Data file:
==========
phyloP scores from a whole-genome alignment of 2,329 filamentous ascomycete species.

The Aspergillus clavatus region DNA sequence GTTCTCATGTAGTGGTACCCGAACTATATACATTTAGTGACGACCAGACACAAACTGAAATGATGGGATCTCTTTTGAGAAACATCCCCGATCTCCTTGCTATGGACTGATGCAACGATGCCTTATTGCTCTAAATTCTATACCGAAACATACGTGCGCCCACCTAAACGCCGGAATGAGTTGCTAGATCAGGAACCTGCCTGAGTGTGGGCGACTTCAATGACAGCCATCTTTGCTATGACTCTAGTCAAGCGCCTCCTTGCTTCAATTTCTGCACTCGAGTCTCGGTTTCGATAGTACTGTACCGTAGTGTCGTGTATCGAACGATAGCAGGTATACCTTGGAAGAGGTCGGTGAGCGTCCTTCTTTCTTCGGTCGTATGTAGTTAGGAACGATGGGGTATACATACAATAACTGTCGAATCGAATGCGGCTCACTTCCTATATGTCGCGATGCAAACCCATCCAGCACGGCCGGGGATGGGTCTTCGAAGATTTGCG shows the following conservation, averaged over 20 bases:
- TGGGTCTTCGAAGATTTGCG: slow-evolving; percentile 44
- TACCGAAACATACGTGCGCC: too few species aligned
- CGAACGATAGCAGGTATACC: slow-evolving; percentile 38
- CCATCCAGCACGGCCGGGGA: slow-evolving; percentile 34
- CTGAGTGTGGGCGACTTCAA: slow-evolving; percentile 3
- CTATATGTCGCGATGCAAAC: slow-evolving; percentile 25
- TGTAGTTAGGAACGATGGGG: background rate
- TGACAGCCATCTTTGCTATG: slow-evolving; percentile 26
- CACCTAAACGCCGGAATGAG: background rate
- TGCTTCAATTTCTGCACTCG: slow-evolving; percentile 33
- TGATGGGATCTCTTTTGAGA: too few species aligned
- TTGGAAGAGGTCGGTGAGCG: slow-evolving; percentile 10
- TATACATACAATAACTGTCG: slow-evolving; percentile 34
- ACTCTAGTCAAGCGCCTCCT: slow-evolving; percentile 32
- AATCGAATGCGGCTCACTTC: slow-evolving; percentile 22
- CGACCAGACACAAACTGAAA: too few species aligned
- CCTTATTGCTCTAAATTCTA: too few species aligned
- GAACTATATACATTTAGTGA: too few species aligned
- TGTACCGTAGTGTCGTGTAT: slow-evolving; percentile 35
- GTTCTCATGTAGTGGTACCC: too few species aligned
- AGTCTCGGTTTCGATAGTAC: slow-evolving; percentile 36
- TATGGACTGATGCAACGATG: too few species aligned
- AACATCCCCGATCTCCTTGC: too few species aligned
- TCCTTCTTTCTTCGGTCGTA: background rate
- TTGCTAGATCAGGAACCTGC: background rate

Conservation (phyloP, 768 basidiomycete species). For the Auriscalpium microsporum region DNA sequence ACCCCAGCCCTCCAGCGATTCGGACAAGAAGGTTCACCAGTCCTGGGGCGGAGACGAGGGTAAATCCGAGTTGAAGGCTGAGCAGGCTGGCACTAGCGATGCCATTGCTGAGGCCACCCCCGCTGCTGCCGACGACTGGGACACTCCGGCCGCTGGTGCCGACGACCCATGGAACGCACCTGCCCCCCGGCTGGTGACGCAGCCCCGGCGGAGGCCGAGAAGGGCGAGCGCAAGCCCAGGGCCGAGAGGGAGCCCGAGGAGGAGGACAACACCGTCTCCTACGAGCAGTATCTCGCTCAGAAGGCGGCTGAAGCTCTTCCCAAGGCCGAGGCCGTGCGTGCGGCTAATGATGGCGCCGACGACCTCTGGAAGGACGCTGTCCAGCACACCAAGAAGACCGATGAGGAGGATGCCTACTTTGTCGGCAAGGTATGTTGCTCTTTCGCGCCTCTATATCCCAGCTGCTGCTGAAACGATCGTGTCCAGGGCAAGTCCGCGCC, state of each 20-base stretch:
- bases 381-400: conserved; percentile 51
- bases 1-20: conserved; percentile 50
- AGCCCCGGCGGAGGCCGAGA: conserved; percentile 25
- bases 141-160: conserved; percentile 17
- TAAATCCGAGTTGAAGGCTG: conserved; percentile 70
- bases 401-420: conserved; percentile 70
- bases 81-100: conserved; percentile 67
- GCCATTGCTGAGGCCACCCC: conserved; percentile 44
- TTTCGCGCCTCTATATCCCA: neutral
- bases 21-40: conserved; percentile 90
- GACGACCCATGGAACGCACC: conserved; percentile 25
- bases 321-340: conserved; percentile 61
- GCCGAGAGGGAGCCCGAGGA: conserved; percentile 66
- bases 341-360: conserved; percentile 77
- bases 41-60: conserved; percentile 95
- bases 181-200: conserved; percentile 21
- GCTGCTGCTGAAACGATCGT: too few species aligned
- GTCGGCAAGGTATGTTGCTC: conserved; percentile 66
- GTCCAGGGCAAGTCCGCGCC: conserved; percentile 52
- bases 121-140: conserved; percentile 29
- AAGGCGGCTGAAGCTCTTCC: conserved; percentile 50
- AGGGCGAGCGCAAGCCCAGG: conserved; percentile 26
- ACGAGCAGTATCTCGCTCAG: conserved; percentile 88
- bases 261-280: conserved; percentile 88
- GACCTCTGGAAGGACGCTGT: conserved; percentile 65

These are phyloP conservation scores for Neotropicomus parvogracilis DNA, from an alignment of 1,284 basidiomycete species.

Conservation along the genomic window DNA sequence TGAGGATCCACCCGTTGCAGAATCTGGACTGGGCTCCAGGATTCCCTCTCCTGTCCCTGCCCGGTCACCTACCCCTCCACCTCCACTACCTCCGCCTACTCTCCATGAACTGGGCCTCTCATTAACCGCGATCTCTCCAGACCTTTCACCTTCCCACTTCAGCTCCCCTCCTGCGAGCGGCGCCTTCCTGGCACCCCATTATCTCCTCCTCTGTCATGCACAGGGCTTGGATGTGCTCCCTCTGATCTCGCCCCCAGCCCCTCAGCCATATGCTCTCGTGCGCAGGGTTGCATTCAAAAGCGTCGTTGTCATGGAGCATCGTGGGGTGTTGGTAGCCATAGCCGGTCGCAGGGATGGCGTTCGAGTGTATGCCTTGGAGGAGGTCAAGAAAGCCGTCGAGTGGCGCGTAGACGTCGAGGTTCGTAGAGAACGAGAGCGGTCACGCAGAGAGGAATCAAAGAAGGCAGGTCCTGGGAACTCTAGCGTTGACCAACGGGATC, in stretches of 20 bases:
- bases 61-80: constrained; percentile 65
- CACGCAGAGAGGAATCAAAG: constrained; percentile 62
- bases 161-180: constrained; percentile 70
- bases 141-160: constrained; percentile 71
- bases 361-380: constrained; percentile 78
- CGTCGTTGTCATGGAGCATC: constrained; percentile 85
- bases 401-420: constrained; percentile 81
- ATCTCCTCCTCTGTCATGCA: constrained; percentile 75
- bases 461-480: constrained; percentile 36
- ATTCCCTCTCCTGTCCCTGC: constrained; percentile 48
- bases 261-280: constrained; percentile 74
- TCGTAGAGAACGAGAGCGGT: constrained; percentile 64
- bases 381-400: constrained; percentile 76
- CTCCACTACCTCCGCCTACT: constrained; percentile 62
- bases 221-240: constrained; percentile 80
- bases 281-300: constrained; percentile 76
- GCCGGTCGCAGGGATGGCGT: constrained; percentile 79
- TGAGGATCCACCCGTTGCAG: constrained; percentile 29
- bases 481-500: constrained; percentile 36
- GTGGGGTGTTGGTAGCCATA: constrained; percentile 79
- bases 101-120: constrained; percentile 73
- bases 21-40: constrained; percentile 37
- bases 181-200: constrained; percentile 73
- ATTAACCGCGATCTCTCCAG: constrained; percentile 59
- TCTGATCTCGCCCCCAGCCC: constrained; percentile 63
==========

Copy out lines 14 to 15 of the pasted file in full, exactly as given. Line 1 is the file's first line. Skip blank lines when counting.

- TTGGAAGAGGTCGGTGAGCG: slow-evolving; percentile 10
- TATACATACAATAACTGTCG: slow-evolving; percentile 34